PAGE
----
Under the Health and Care Act 2022 (effective from 1st July 2022), the planning, arranging and managing of most local health care has been transferred from clinical commissioning groups to integrated care boards. This website will remain live for several months while archiving takes place, but it will not be updated. You may also be directed back this website temporarily where content has not yet been added to the integrated care board’s website. You will only be redirected to this site where the content remains the most up-to-date and correct version.
Visit https://leicesterleicestershireandrutland.icb.nhs.uk/ for the integrated care board for Leicester, Leicestershire and Rutland. Thank you for your patience whist we develop our new site.
The Leicester City Care Navigator Service is a free service available to patients living in Leicester city and registered with a Leicester city GP practice. Your GP, practice nurse or community nurse can put you in touch with someone from the service to see if we can help you.
How the Care Navigator Service can help you
How can you get support from a Care Navigator?
Your GP, practice or community nurse will be able to tell you if this service is right for you. This service could be right for you, if you:
Speak to your GP, nurse or healthcare assistant if you would like to know more about the service.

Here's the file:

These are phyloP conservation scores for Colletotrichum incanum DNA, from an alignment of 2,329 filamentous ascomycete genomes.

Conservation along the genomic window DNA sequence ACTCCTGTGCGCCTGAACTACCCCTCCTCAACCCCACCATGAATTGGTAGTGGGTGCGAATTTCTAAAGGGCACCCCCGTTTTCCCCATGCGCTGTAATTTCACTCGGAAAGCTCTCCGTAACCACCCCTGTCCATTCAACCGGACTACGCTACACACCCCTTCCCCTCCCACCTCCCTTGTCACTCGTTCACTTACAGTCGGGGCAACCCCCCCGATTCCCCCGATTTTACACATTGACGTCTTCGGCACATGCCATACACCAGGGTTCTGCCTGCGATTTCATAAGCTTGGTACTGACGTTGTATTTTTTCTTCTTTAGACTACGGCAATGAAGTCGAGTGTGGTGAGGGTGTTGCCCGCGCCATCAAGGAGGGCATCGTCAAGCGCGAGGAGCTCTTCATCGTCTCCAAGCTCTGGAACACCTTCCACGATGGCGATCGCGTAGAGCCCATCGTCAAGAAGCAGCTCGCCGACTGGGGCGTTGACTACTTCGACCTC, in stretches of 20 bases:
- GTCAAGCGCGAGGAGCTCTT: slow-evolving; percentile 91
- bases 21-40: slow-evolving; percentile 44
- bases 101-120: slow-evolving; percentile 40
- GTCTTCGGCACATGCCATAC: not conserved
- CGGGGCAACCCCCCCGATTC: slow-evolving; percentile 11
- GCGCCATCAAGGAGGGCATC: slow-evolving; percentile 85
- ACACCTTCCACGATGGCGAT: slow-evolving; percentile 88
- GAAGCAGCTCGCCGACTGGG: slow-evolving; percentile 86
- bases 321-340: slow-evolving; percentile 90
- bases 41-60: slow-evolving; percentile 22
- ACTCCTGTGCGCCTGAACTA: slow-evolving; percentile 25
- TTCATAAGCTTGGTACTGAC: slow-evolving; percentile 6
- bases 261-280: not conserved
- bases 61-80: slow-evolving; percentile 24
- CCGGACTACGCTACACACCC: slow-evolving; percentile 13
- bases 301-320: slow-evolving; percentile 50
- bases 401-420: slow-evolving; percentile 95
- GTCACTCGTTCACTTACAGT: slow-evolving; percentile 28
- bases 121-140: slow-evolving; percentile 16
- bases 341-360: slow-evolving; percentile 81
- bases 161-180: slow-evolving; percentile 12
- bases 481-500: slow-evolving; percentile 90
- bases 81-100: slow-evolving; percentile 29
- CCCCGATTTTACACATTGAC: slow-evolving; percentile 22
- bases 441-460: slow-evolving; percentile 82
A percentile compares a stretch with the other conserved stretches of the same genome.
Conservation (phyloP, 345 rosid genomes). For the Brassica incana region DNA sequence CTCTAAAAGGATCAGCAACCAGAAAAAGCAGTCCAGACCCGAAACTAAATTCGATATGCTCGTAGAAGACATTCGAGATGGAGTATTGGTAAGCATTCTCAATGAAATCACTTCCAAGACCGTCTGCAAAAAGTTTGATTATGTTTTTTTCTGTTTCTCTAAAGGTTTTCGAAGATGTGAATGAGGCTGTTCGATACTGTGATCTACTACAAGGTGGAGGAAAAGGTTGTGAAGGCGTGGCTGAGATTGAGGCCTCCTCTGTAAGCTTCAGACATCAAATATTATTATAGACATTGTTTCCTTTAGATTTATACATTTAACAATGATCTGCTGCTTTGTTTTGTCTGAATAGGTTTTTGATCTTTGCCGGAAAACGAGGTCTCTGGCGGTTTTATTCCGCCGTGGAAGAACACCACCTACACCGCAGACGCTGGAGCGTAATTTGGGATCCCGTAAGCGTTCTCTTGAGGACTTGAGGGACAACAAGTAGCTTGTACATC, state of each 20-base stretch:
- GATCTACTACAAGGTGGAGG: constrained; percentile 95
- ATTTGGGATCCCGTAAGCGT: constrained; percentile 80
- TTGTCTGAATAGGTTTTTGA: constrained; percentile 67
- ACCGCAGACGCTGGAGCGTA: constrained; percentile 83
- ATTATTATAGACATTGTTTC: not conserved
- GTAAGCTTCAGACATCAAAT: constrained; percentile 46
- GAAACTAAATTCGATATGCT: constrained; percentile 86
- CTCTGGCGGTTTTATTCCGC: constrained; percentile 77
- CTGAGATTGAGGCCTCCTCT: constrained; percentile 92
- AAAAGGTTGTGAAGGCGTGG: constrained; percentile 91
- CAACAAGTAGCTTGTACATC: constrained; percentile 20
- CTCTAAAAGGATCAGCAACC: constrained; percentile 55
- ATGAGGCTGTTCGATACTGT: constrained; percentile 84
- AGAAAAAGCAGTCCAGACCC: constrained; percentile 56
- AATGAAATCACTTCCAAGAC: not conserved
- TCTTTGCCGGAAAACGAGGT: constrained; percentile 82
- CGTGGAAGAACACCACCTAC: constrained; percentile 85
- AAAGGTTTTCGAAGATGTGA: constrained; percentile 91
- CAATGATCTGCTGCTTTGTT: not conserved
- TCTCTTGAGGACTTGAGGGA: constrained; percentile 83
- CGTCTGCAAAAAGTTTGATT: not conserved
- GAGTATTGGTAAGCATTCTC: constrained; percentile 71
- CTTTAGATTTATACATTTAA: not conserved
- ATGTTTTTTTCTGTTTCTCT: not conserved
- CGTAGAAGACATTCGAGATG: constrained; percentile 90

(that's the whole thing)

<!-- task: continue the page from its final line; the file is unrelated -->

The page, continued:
What happens next?
When you have been referred to the Care Navigator Service, we will:
The service operates five days a week and referrals can be made between 8.30am to 5pm, Monday to Thursday and 8.30am to 4.30pm on Fridays. Patients are referred by their GP or practice nurse
Mary’s doctor put her in touch with the Care Navigators because she suffers with high blood pressure, dizziness and can sometimes feel unsteady on her feet. She has arthritis in her hands which means she
finds it difficult gripping objects.
Chizor, one of the Care Navigators talked with Mary about how we could help:
If Mary had a walking frame and a walking stick, this would help her stay safe when she is walking about her home and outside and avoid trips and falls.
If Mary had a specially adapted can and jar opener, she wouldn’t have to avoid canned foods anymore, like her favourite canned fruit and the strawberry jam she likes on toast at breakfast time.
If we raised the toilet seat in Mary’s bathroom and install equipment in her bedroom, she could get in and out of bed and on and off the toilet more easily
By speaking to local community projects, Mary could have her boiler replaced for free, which would keep her warm, help with her arthritis and help her to stay well all year round.
Thanks to her GP, Chizor and the local community projects, all of this support has been put in place for Mary.
Mary said: “My house was cold, I was having trouble safely moving around the house as well as outside and my hands won’t grip properly so I wouldn’t always be able to eat what I wanted as I couldn’t open the jars. This made me feel very sad and lonely. This service has made the world of difference to me.”